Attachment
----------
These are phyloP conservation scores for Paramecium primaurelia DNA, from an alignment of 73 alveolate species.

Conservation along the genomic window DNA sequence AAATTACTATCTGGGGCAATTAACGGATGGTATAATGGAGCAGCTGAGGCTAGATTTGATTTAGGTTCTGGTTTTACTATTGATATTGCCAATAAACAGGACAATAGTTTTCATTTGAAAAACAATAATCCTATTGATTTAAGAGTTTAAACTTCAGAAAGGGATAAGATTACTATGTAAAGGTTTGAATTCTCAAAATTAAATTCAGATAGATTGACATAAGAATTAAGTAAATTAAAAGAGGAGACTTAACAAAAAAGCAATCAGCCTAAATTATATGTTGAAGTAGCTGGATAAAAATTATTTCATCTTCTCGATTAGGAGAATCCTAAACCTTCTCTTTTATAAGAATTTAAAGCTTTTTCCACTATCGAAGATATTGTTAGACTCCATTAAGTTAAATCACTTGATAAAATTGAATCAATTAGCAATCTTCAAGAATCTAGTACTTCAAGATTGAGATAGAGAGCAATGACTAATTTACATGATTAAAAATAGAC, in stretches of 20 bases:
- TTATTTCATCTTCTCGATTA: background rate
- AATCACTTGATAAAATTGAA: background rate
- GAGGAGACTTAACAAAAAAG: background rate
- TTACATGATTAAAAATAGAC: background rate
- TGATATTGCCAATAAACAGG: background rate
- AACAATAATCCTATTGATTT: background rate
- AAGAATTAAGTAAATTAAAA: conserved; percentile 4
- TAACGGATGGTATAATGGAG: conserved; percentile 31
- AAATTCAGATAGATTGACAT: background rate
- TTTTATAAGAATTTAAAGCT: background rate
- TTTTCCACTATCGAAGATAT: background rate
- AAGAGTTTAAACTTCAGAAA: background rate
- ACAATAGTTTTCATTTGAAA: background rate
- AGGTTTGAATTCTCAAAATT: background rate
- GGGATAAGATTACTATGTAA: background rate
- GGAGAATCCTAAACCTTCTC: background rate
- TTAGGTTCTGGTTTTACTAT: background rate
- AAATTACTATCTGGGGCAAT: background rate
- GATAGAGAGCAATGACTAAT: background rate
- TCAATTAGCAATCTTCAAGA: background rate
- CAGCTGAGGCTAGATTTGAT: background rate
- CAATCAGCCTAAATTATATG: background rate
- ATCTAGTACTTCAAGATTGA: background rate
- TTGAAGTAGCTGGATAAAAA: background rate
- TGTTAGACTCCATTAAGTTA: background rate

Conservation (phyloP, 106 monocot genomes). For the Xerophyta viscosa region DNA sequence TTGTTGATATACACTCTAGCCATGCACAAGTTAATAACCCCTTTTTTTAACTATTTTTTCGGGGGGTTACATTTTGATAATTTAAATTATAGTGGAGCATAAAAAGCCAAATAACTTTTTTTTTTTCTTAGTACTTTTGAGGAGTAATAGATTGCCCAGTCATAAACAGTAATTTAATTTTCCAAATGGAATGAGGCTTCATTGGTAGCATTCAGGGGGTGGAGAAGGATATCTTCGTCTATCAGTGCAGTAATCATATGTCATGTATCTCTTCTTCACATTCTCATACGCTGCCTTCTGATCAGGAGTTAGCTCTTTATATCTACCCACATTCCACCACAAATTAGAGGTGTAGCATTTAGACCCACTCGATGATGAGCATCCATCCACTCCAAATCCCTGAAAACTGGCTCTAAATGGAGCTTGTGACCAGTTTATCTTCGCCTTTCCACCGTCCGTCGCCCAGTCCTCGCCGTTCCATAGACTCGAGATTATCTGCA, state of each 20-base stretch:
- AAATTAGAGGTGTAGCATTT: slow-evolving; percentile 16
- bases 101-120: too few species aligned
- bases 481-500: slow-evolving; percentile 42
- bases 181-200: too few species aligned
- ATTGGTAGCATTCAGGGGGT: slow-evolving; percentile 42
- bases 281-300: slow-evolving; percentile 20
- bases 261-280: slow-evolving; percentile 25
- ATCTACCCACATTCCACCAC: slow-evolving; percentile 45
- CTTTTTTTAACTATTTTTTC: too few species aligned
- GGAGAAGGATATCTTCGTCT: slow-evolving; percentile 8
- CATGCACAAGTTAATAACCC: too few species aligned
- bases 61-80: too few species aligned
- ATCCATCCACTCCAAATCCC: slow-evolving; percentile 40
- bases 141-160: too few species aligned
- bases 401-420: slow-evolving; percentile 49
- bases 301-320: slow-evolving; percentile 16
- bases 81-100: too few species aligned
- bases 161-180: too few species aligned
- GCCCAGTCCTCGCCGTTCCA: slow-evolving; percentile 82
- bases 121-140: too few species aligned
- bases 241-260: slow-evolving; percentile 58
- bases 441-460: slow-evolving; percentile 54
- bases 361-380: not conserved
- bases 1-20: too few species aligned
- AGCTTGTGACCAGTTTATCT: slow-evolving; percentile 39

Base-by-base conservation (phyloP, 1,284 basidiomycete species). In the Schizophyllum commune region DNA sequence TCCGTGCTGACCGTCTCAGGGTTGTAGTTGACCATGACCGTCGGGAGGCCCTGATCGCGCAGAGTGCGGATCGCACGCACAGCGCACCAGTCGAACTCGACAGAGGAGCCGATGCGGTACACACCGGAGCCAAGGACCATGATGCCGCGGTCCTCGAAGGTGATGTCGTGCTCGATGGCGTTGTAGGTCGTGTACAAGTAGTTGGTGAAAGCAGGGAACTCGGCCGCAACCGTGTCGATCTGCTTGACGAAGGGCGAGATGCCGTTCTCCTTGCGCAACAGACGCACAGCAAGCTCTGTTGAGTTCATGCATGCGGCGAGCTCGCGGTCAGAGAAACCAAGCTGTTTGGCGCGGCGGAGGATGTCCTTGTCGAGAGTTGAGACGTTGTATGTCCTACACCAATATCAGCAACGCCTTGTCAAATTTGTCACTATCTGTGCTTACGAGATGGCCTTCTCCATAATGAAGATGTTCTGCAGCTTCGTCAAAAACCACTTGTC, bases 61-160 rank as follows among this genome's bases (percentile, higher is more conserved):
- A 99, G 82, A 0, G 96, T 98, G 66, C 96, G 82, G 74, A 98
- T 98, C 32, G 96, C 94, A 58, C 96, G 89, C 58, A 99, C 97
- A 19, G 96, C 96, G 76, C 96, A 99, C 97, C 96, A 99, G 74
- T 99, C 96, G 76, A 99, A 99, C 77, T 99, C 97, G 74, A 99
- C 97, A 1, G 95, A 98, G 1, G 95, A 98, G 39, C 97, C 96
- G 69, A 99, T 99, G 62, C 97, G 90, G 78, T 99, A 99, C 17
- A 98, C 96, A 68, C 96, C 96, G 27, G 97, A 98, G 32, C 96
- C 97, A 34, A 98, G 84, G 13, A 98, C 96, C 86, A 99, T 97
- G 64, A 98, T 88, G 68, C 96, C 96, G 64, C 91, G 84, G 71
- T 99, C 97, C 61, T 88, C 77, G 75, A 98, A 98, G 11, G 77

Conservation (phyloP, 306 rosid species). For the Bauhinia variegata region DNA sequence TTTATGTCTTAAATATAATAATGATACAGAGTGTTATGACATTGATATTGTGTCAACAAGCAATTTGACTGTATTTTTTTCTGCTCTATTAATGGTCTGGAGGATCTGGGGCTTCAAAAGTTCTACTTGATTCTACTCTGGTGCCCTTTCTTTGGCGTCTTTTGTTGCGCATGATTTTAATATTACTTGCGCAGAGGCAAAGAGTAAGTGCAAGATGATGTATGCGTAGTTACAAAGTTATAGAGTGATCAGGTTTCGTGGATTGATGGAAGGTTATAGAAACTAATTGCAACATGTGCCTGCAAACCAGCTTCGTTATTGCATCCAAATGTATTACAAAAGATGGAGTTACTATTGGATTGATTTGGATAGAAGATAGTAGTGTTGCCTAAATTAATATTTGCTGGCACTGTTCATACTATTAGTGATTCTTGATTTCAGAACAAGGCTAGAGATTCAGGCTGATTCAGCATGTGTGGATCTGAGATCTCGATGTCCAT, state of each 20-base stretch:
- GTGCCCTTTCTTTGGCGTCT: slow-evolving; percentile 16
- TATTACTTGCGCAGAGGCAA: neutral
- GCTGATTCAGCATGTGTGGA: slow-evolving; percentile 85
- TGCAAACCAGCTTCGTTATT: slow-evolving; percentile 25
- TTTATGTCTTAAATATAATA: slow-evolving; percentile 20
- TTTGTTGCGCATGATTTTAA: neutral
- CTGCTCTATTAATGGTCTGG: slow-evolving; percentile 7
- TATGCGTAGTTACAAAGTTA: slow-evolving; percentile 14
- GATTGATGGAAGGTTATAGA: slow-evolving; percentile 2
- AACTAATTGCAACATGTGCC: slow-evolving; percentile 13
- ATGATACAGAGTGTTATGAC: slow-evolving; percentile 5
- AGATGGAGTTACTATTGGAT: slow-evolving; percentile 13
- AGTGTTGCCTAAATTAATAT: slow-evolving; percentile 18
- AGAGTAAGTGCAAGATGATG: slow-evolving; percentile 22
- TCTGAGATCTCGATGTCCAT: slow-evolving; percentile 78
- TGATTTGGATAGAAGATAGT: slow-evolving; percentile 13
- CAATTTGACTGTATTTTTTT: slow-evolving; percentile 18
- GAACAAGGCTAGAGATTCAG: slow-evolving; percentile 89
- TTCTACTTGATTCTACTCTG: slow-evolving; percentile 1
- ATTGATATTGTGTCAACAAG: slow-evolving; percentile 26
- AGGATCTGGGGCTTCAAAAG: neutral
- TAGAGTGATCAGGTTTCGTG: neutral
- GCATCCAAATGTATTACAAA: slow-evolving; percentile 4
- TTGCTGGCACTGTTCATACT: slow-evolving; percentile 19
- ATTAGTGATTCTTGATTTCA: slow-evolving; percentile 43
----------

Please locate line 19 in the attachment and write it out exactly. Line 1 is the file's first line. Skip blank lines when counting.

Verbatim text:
- TTAGGTTCTGGTTTTACTAT: background rate